Explorer Meriwether Lewis was chagrined when he learned from the Nez Perce Indians that the Lewis and Clark Expedition could have crossed the Rockies directly from what is now modern-day Missoula to Lewiston, Idaho, without too much trouble. Likely he didn’t appreciate the gorgeous scenery of the Salmon River country through which he struggled on horseback, after deviating far south, then over the Continental Divide and north. Following his route by car on mostly paved roads is a different story.

Central Idaho still is remote, with few towns. Near Horse Prairie Ranch southwest of Dillon, Mont., where Lewis fi rst sighted a terrifi ed Nez Perce youth, you’ll cross the Divide and wound through country still so rugged that it could be deemed wilderness. Single-lane at times, the roads (purchase a local map) can be claustrophobic, flanked

by sheer cliffs and timber.

The Salmon River today is known for rafting trips that raise your hair. Poor Lewis tried to run the river at first, thinking it was the Snake that led to the Columbia River. He is quoted as abandoning river travel in favor of horses, because the river was “rapid and sholey.” The Nez Perce and modern fi shermen know it to be teeming with salmon and steelhead. Then and now the country is so wild and roadless that animals are pretty safe.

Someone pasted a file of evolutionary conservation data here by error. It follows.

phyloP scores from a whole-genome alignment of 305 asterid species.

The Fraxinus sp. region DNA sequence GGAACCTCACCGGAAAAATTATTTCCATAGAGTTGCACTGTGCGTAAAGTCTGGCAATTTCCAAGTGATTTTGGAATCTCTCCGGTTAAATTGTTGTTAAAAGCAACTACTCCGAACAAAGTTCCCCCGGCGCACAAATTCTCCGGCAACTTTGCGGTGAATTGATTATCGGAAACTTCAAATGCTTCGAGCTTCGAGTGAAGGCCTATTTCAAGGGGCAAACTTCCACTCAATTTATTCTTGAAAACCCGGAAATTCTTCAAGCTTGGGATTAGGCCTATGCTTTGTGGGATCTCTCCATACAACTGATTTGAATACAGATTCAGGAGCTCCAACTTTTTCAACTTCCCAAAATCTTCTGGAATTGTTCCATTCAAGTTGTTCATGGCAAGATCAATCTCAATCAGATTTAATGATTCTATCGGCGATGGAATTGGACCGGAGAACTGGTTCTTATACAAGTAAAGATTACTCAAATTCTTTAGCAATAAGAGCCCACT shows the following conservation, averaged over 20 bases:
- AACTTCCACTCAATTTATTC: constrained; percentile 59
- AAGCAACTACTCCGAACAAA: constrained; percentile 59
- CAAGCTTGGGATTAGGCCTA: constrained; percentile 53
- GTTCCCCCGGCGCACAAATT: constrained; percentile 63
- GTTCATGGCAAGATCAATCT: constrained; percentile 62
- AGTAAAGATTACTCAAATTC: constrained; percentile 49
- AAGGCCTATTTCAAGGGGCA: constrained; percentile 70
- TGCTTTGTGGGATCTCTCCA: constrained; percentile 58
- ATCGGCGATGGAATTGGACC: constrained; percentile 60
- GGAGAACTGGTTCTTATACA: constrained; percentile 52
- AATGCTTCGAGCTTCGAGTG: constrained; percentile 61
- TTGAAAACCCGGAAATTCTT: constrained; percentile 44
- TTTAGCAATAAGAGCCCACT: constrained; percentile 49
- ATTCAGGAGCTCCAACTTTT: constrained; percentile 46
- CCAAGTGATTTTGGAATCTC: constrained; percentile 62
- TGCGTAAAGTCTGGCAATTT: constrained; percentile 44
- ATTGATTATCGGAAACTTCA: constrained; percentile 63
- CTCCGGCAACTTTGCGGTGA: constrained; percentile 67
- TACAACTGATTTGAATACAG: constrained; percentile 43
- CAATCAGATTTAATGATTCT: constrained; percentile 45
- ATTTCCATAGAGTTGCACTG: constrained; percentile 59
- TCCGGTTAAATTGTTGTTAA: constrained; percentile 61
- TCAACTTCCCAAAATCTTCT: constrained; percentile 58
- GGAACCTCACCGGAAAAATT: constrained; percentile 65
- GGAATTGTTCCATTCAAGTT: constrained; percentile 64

Lewis was almost right. The justly named Hell’s Canyon of the Snake River forms the north-south border with Oregon, west of the Salmon River wilderness. A tourist boat out of Lewiston thrills visitors through part of Hell’s Canyon. The scenic trip will make you wonder how the few ranches along the Snake managed to get cattle to market.

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NATIVE CULTURE: Twelve miles east of Lewiston, the Nez Perce National Historical Park houses artifacts, clothing, and lore, and off ers fi lm showings of Nez Perce history. Lewis and Clark historians should visit the Sacajawea Fountain in Lewiston and travel up the Clearwater River.

WILD THINGS: To spot a wolf pack travel to small town Winchester, about 25 miles southeast of the Salmon River.

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